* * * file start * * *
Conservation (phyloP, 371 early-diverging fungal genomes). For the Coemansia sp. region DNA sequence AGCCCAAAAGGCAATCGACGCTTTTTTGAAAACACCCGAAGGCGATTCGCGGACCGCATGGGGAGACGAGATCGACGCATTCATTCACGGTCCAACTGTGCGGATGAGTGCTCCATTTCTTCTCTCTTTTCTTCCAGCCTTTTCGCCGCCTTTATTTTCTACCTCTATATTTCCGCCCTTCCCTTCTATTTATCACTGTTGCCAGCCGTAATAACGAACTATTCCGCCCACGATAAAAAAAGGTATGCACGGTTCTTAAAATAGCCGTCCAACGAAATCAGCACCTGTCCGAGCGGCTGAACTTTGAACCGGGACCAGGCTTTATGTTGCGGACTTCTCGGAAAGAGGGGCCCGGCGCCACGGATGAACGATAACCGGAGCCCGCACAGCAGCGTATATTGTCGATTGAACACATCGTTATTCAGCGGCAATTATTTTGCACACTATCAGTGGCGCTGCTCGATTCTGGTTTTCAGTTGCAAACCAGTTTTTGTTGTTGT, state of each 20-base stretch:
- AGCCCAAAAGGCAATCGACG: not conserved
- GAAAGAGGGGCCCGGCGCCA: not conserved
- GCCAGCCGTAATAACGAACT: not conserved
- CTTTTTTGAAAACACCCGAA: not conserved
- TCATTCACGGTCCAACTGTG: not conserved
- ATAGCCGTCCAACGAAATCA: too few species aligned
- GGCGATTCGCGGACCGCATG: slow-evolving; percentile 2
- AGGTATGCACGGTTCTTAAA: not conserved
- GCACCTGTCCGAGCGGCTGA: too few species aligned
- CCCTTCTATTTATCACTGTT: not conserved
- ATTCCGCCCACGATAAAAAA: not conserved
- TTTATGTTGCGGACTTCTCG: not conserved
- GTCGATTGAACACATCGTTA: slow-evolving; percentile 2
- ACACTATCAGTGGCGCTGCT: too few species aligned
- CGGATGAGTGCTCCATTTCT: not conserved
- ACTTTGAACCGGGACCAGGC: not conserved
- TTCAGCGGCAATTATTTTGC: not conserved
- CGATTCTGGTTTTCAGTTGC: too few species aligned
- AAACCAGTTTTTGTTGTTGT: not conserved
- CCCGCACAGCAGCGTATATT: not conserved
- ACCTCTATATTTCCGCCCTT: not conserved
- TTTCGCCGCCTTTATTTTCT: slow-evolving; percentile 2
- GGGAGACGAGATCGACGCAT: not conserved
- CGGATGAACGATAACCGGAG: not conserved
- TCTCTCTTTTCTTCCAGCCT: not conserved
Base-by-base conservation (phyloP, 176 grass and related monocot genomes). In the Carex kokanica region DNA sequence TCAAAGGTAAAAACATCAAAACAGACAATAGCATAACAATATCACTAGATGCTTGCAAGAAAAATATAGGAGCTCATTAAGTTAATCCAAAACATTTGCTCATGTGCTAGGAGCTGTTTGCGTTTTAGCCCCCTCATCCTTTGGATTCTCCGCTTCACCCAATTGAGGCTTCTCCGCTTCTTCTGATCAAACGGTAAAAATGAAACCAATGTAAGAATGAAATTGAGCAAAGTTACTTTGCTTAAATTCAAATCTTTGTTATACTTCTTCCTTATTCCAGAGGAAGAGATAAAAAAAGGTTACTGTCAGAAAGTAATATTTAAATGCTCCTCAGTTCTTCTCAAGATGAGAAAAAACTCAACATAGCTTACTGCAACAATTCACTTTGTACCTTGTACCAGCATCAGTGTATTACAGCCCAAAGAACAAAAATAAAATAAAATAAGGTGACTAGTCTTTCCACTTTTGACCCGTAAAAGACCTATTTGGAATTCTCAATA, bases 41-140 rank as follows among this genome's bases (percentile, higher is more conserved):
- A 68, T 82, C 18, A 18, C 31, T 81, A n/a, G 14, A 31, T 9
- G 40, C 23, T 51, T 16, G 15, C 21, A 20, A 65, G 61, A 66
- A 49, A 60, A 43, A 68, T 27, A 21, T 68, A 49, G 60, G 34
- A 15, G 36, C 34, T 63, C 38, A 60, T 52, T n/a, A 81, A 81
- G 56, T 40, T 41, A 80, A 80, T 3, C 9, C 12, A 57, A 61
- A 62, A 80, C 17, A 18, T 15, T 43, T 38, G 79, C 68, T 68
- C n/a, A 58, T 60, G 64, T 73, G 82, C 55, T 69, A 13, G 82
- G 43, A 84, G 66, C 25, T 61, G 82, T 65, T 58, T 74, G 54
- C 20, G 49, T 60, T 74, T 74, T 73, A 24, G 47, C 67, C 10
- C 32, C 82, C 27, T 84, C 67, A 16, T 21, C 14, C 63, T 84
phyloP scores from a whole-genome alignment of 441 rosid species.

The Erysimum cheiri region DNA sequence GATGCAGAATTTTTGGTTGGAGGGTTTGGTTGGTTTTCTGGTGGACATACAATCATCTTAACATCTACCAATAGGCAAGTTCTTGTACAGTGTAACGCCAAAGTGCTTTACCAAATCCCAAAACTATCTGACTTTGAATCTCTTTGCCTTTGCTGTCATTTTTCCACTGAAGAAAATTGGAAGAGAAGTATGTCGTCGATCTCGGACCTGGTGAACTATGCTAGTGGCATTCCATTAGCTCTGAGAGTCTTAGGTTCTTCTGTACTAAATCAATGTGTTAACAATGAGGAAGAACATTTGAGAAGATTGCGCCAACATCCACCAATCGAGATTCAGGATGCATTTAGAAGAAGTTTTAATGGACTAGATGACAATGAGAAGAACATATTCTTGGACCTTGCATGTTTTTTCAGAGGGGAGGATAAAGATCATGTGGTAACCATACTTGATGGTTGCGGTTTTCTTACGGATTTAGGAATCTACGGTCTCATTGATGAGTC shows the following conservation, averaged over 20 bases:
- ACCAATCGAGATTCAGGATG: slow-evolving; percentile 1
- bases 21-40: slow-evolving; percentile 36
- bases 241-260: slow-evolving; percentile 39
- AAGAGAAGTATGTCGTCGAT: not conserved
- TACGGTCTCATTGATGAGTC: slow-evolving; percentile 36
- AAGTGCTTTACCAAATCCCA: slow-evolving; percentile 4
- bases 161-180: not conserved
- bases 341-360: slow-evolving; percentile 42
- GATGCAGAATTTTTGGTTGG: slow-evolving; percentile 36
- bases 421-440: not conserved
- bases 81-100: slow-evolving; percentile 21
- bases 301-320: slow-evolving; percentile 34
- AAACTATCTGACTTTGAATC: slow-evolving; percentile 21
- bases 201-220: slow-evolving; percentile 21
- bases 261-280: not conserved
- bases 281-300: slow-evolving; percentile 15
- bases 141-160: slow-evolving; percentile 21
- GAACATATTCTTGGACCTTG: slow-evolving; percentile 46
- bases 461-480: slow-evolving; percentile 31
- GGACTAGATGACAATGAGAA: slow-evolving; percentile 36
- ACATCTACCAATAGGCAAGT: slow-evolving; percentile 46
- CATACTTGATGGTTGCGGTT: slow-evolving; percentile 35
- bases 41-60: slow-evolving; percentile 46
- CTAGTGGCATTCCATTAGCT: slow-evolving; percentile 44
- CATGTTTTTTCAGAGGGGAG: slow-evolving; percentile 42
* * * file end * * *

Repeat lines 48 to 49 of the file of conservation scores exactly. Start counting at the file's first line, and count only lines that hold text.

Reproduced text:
- GATGCAGAATTTTTGGTTGG: slow-evolving; percentile 36
- bases 421-440: not conserved